Jane Eyre is written in the first-person point of view, with Jane serving as the narrator of the novel. Jane narrates from ten years later than the novel’s end, meaning that she can both relate to her previous selves and comment upon them in hindsight. In parts of Jane Eyre, she describes events as she experienced them and occasionally slips into present tense. For example, directly after her escape from Thornfield, Jane describes: “The coach is a mile off by this time; I am alone.” The sudden switch to present tense creates a jarring impression, which reflects Jane’s agonized mental state. The reader can also interpret this switch as Jane reliving traumatic events, emphasizing their lasting impact; she still remembers what she felt like after leaving Rochester. In other chapters, Jane makes use of the distance she has from the events to address the reader, drawing attention to the fact that time has passed, and Jane narrates with the benefit of hindsight. Throughout, Jane has strong opinions that color the reader’s opinions of events and other characters. For example, when she describes Blanche Ingram, Jane emphasizes the haughty pride in Blanche’s expression, encouraging the reader’s dislike. Blanche’s eventual behavior justifies Jane’s judgment, alerting the reader to Jane’s astute point of view.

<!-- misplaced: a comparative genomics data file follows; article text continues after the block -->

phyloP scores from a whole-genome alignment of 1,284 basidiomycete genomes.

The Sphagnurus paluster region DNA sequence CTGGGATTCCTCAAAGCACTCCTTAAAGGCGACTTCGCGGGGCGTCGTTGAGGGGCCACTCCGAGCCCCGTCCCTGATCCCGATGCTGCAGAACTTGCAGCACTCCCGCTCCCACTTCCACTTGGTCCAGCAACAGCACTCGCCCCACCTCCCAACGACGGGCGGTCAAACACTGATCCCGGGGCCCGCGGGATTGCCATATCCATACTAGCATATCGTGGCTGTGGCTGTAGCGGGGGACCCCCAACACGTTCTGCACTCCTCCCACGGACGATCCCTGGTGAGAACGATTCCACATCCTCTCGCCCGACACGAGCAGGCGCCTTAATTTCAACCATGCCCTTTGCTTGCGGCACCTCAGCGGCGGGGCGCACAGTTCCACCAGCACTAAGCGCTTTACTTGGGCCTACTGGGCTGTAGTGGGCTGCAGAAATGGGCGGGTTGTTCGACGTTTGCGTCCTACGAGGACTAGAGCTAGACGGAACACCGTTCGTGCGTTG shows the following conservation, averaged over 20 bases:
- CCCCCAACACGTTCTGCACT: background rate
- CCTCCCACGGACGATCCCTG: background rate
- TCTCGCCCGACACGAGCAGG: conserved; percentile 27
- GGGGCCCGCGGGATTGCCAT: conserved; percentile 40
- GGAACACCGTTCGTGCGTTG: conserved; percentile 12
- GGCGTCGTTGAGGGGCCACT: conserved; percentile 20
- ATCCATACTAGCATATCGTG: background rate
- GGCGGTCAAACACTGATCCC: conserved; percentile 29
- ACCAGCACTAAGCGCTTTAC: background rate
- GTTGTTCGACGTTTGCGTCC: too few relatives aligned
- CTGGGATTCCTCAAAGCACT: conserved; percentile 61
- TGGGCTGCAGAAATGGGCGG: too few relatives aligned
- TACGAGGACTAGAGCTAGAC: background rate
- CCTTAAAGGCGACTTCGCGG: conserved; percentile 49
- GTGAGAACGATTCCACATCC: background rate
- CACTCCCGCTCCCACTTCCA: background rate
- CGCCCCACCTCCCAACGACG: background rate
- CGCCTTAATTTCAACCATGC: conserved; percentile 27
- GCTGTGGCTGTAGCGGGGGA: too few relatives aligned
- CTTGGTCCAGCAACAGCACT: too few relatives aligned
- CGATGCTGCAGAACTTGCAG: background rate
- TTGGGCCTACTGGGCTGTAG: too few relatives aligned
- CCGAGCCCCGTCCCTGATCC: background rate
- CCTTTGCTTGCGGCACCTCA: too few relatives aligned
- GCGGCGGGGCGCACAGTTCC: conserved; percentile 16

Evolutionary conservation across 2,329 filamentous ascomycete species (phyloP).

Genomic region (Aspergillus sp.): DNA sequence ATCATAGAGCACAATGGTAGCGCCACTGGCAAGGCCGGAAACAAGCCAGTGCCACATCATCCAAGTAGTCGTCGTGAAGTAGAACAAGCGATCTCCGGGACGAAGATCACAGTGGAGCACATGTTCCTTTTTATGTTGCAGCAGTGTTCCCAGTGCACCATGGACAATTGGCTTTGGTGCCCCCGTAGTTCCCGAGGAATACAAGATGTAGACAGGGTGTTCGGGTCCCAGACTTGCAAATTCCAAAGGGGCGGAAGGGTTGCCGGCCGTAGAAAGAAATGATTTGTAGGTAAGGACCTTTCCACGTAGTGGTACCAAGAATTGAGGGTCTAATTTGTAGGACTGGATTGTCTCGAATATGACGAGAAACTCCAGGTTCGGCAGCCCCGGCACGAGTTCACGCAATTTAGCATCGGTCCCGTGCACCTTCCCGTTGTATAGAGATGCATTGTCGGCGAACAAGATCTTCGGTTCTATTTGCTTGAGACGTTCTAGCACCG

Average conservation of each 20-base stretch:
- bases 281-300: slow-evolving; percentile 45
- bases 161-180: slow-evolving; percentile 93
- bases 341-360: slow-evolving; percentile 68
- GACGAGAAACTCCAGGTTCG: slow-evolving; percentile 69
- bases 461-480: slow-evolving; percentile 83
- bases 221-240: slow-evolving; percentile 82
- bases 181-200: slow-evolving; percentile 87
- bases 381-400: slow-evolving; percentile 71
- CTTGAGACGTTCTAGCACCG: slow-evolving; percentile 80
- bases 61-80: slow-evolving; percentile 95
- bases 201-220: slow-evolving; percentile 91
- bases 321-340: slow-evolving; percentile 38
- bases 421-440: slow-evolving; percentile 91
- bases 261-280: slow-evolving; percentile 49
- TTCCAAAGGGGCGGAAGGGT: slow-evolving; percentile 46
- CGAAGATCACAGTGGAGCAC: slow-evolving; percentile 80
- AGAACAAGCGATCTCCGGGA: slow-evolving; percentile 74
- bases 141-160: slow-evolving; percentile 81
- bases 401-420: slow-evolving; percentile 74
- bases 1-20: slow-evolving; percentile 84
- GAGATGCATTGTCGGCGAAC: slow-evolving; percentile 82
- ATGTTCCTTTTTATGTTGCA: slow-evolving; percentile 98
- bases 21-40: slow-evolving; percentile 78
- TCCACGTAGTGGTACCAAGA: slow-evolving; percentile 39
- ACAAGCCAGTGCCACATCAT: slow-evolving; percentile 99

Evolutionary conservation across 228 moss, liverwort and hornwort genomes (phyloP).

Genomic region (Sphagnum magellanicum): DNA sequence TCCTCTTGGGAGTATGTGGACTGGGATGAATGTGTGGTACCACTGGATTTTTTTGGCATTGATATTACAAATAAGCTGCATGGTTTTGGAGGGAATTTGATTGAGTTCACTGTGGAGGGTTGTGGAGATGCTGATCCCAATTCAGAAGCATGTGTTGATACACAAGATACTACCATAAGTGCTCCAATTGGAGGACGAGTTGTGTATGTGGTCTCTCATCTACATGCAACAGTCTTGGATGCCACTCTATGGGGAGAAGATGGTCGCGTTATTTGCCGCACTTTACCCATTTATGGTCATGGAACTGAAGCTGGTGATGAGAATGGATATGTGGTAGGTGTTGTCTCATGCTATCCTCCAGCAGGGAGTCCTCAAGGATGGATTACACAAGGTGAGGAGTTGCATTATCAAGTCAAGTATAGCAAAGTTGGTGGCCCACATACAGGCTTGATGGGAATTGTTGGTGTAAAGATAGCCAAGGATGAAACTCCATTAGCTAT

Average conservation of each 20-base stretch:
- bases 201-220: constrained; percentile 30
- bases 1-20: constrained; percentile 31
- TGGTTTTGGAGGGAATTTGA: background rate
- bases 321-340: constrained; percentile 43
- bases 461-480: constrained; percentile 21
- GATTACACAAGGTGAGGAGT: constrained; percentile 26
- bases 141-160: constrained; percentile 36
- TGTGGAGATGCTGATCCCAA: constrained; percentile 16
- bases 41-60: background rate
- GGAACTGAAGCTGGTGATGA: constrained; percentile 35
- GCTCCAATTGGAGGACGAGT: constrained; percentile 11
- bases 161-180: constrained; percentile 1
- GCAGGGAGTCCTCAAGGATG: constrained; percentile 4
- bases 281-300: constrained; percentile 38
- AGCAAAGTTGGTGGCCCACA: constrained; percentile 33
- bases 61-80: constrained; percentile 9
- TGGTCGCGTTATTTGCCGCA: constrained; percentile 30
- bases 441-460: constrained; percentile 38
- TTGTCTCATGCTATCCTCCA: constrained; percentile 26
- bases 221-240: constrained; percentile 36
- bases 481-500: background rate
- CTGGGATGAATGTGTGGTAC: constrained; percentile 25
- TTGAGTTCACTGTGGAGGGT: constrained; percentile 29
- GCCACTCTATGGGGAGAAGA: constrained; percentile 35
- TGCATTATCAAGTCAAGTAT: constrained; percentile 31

Read more about first-person point of view with J.D. Salinger’s The Catcher in the Rye.